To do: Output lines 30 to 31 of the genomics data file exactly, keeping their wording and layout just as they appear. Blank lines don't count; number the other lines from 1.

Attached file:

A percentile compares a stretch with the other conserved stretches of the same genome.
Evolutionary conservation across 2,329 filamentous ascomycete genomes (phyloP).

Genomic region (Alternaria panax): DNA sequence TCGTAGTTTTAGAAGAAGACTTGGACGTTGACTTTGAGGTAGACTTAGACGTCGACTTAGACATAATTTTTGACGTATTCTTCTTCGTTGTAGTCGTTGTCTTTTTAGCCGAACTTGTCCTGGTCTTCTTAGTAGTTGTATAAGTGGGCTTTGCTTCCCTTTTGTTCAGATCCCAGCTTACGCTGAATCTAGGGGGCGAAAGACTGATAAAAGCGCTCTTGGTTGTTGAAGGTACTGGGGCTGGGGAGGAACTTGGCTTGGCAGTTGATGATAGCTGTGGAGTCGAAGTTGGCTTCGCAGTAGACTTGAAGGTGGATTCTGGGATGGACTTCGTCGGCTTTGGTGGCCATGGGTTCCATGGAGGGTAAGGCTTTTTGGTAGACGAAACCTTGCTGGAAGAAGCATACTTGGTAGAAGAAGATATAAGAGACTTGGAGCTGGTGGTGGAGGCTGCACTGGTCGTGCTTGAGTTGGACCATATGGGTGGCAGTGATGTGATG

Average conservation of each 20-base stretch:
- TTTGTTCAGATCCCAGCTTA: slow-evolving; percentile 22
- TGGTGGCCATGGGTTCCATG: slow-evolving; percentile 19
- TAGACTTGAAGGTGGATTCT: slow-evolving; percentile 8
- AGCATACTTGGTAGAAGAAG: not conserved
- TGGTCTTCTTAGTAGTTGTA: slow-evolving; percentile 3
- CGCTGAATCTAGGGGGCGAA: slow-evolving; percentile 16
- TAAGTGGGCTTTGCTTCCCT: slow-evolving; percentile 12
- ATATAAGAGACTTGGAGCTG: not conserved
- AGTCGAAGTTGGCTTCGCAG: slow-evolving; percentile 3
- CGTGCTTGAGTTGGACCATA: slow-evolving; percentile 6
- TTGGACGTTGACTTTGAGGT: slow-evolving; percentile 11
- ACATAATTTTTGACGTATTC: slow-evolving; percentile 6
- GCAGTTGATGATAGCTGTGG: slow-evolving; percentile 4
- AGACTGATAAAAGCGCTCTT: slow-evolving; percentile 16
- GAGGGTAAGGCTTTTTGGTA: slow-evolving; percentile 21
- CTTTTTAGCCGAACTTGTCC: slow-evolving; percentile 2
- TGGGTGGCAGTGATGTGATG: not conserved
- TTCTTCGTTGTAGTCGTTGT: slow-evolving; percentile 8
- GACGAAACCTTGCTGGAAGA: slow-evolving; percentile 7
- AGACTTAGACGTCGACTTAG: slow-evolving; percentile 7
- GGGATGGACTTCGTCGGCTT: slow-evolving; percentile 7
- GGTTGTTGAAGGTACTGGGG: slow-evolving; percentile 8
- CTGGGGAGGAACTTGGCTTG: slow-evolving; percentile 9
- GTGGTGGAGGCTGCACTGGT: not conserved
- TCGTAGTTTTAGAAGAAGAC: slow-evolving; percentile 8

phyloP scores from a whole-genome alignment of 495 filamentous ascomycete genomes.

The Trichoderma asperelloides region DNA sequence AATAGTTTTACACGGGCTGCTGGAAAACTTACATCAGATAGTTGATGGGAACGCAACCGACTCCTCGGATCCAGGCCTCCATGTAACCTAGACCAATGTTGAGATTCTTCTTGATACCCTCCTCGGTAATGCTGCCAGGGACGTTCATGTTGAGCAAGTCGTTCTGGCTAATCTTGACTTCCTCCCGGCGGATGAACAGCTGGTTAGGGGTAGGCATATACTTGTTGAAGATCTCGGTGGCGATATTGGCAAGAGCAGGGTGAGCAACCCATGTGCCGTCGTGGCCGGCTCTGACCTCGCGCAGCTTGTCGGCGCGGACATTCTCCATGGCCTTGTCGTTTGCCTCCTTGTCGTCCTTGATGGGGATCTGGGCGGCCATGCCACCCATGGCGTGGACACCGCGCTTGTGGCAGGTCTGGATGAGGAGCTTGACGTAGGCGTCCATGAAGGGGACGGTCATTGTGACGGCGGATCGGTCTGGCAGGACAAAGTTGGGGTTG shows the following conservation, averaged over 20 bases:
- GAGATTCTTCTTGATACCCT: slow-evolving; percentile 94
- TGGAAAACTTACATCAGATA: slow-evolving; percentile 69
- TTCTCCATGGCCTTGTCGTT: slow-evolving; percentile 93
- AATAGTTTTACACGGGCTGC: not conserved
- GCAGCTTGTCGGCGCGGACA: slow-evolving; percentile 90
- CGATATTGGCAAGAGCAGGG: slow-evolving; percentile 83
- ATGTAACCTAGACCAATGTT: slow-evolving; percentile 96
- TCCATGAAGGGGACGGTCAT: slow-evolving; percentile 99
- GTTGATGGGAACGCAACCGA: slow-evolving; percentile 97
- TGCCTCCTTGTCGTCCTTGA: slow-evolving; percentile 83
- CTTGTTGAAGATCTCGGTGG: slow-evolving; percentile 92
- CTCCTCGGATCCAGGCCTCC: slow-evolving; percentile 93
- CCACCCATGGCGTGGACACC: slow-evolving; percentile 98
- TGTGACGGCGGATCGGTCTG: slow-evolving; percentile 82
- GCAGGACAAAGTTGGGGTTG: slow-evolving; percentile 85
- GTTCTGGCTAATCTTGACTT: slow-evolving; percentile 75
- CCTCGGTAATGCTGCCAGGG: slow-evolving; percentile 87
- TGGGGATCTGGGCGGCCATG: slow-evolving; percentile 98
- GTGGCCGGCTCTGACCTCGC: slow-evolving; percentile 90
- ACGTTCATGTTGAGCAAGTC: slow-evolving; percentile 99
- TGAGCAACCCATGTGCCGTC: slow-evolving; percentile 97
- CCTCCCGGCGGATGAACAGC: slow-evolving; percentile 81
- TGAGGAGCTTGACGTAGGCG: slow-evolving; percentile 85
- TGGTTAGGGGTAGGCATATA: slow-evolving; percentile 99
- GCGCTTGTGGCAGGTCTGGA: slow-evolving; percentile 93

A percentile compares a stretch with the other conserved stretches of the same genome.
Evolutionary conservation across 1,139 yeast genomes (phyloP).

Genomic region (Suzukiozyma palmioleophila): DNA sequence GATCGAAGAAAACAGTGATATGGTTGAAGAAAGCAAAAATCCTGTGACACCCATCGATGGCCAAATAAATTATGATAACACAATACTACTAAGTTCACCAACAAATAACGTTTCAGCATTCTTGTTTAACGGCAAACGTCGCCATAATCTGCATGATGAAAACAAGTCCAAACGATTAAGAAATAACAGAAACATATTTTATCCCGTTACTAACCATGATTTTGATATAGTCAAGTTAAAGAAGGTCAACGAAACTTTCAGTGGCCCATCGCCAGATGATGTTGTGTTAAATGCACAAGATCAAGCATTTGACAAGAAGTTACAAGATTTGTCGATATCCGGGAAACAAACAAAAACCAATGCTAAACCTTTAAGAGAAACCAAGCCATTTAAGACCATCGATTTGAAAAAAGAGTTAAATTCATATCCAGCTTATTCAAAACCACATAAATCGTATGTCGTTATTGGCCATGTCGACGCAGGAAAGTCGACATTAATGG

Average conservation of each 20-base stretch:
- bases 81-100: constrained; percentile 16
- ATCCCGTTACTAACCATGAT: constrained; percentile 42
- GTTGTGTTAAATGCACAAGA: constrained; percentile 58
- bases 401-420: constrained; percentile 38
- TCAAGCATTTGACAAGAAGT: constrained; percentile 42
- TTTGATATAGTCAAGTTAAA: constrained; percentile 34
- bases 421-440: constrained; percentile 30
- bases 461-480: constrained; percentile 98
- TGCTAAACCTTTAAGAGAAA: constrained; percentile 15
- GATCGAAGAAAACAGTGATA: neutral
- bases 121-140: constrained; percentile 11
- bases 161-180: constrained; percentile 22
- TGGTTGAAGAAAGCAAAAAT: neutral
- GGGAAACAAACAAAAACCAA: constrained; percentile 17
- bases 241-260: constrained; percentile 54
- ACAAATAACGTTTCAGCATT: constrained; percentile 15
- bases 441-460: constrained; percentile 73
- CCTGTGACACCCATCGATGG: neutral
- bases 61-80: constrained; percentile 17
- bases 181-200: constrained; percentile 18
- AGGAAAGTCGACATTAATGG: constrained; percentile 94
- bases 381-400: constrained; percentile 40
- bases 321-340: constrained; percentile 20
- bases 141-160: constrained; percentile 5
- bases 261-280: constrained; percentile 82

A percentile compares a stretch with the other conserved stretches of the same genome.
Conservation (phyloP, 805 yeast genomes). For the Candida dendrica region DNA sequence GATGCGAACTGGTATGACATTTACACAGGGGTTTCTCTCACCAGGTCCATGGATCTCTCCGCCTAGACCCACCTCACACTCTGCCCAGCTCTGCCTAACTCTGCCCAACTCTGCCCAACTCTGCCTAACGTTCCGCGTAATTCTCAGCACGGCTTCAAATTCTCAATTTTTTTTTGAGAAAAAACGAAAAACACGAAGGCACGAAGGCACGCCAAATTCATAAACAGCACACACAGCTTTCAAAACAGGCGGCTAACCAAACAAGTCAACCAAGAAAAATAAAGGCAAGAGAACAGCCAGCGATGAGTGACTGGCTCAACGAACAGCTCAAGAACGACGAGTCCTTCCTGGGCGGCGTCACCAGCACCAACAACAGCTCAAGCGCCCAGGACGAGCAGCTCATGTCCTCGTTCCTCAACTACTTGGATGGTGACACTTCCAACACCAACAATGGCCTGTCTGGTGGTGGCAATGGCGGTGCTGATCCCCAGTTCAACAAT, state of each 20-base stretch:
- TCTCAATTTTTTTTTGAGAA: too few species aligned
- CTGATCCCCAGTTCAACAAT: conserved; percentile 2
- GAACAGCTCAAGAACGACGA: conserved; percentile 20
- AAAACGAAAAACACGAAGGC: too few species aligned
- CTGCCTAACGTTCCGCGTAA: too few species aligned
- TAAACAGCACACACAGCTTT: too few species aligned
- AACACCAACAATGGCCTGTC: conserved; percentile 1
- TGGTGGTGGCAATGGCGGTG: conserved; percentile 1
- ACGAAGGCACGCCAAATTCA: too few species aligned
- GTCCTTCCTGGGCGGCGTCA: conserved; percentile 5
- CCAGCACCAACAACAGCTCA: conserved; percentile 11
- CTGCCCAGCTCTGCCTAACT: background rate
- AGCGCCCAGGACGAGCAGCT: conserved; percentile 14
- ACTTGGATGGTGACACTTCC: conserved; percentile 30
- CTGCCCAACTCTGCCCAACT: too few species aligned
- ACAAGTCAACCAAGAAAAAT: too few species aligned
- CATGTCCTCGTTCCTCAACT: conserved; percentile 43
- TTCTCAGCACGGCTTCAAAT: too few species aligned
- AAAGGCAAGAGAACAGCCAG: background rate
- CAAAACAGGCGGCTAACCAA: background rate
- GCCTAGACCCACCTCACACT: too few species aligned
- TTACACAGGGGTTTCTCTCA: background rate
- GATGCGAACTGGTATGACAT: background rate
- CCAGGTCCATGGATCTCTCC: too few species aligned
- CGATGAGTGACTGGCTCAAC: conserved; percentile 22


phyloP scores from a whole-genome alignment of 495 filamentous ascomycete genomes.

The Trichoderma asperelloides region DNA sequence AATAGTTTTACACGGGCTGCTGGAAAACTTACATCAGATAGTTGATGGGAACGCAACCGACTCCTCGGATCCAGGCCTCCATGTAACCTAGACCAATGTTGAGATTCTTCTTGATACCCTCCTCGGTAATGCTGCCAGGGACGTTCATGTTGAGCAAGTCGTTCTGGCTAATCTTGACTTCCTCCCGGCGGATGAACAGCTGGTTAGGGGTAGGCATATACTTGTTGAAGATCTCGGTGGCGATATTGGCAAGAGCAGGGTGAGCAACCCATGTGCCGTCGTGGCCGGCTCTGACCTCGCGCAGCTTGTCGGCGCGGACATTCTCCATGGCCTTGTCGTTTGCCTCCTTGTCGTCCTTGATGGGGATCTGGGCGGCCATGCCACCCATGGCGTGGACACCGCGCTTGTGGCAGGTCTGGATGAGGAGCTTGACGTAGGCGTCCATGAAGGGGACGGTCATTGTGACGGCGGATCGGTCTGGCAGGACAAAGTTGGGGTTG shows the following conservation, averaged over 20 bases: